In 2011 our school superintendent talked about our educational choices as not being able to afford the Cadillac but instead getting a Taurus. You know you are in trouble when your educational choices are all about U.S. automobile brands from the 1980s. Probably not a sign of forward-looking thinking. Meanwhile, our state senator was running push polls promoting caps on property taxes and asking us to choose between the priorities of jobs or same-sex marriage. It was not a good time for a “Saving Schools” attempt.
That kind of framing led directly to the planned closure of our central neighborhood school. For a projected savings of one million dollars, I predicted the following results:
- 200 students re-districted and moved from mostly walking to mostly buses and automobiles. On that basis alone it seems difficult to believe the one million dollar savings will materialize. At a time when people worry about CO2 emissions and the health consequences of increased sedentism, it cannot be a good idea to move toward more buses and automobiles.
- Laying off 10-14 people, which is really the bulk of where these so-called savings will come from. Cutting jobs in a fragile economy, in an already economically-depressed region. It cannot be a good idea to slash income and potential spending while trying to revitalize the downtown and local shops on Main Street.
- An increase in class sizes across the district to the contract maximum. More kids, more potential disciplinary distractions from learning, more kids falling through the cracks–it all means a decrease of instructional time, which is the one clear determinant of improved student learning outcomes.
- A decrease in real-estate values in the already beleagured central neighborhoods–this will only increase the incentives to live outside the city limits and exacerbate a trend of people commuting from outlying areas. Property taxes may not rise–but those so-called savings could very well be offset by real-estate decline.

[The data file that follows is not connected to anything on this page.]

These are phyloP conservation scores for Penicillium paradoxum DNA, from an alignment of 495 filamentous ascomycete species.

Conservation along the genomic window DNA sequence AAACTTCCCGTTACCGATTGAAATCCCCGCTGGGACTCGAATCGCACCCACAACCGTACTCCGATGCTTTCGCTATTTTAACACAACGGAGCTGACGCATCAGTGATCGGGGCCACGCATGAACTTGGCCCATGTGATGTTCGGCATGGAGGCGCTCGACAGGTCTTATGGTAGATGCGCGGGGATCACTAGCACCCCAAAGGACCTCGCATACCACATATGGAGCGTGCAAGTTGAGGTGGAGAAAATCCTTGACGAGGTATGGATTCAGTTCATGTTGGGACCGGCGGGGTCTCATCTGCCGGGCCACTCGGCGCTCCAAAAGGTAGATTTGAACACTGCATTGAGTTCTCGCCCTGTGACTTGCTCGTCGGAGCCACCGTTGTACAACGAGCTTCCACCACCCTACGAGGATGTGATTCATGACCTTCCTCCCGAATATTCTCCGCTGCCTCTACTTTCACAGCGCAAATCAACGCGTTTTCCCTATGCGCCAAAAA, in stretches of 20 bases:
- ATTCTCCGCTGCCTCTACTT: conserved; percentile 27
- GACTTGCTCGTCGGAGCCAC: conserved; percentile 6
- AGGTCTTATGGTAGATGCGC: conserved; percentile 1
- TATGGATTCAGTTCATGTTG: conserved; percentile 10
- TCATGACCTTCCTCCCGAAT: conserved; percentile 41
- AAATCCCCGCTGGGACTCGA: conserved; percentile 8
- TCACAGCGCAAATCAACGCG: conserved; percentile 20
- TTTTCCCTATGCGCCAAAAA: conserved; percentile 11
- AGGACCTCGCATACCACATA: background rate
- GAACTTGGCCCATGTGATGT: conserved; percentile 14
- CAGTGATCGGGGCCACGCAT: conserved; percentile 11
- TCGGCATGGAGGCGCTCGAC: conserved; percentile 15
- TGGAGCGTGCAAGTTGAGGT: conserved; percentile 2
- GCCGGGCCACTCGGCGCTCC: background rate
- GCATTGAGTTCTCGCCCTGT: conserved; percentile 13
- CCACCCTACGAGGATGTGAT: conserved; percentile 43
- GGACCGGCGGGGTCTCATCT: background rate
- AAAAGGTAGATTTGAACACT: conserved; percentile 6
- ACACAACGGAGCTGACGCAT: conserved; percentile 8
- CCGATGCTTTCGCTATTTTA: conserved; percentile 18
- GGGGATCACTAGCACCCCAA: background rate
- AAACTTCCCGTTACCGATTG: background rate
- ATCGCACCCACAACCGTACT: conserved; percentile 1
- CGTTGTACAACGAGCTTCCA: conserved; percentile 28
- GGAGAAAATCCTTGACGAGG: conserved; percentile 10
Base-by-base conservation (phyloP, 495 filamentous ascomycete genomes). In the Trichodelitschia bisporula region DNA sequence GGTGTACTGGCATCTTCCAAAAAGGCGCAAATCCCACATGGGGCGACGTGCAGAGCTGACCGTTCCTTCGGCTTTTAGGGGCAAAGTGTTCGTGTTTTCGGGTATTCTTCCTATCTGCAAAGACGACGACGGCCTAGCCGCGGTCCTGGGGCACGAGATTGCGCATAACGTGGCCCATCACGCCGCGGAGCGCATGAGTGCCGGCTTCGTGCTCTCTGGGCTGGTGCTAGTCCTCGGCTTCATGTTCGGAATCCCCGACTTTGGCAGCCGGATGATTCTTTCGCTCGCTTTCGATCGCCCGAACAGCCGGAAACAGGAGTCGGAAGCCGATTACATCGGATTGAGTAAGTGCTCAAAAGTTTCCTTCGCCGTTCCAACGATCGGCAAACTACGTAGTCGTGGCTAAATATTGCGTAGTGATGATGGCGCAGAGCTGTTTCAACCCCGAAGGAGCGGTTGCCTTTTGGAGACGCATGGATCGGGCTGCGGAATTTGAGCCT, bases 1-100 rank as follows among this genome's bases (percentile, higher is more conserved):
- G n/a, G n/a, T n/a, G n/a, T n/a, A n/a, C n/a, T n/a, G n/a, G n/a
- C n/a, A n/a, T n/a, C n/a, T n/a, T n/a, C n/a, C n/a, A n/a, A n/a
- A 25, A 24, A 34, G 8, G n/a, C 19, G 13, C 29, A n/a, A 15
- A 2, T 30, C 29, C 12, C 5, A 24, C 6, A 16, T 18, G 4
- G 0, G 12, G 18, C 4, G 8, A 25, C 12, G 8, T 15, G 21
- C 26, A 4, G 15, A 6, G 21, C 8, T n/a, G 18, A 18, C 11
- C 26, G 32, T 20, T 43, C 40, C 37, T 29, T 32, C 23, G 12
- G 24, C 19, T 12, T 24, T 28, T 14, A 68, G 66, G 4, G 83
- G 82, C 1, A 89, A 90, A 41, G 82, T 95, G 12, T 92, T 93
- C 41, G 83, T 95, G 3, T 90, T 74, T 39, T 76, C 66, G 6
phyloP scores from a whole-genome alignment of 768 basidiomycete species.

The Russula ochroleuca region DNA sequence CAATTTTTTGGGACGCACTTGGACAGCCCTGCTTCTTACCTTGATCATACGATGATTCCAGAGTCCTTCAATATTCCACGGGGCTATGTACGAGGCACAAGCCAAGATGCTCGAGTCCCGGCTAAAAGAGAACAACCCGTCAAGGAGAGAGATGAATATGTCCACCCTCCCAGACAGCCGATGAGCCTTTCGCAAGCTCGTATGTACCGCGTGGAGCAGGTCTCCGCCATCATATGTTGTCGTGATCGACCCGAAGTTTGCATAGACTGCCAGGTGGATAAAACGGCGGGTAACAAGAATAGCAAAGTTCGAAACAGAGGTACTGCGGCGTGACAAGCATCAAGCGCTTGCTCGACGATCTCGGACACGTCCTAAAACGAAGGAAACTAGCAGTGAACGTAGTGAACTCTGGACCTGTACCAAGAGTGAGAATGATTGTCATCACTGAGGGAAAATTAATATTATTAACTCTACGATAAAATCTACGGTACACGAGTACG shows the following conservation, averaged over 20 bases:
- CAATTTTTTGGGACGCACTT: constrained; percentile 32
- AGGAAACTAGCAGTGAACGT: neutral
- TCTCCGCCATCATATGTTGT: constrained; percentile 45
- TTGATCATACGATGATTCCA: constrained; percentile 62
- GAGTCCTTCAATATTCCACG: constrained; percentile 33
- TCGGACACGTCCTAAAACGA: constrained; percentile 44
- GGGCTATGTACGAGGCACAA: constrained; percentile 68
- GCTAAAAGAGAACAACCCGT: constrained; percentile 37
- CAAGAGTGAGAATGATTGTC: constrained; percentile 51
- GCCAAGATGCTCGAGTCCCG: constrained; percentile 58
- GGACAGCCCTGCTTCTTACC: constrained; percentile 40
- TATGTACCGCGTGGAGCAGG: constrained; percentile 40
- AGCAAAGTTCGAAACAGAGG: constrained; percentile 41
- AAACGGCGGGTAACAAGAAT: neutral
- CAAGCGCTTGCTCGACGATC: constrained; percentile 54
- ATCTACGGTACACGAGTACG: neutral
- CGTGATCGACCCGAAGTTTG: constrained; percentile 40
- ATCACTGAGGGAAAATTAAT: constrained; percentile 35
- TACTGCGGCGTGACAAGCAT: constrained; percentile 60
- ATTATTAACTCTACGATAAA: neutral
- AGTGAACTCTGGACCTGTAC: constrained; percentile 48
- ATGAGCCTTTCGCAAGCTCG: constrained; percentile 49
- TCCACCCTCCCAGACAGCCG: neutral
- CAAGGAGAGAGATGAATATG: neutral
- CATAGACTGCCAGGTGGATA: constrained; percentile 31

I write as someone who is very personally concerned with these issues–two kids in elementary school, and having bought a house precisely to be able to walk to schools and the downtown. And I cribbed my reasons from my daughter’s drawing above. This plan is far from a done deal, and I would urge anyone in the area to check out the Facebook group Support Oneonta Schools and Closing a school is a problem–not a solution.
The general issue is larger–it’s about the false economy of choices based solely on short-term budgets and political expediency. It’s about re-framing these issues in terms of a human economy. And we need to again realize that a discourse reducing all choices to economics, markets, and budgets “may not be the most respectful of the planet we share, nor indeed the most accurate nor the most practical. We owe it to ourselves to say that it is not the most beautiful nor the most optimistic” (Trouillot, Global Transformations, p.139).
Update: For more on how this issue developed please see Oneonta and Center Street School, 1981-2012.
To cite: Antrosio, Jason. 2012. “The Cost of Savings and Saving Schools: Fighting a School Closing.” Living Anthropologically website, https://www.livinganthropologically.com/cost-saving-schools/. First posted 10 March 2012. Revised 21 September 2017.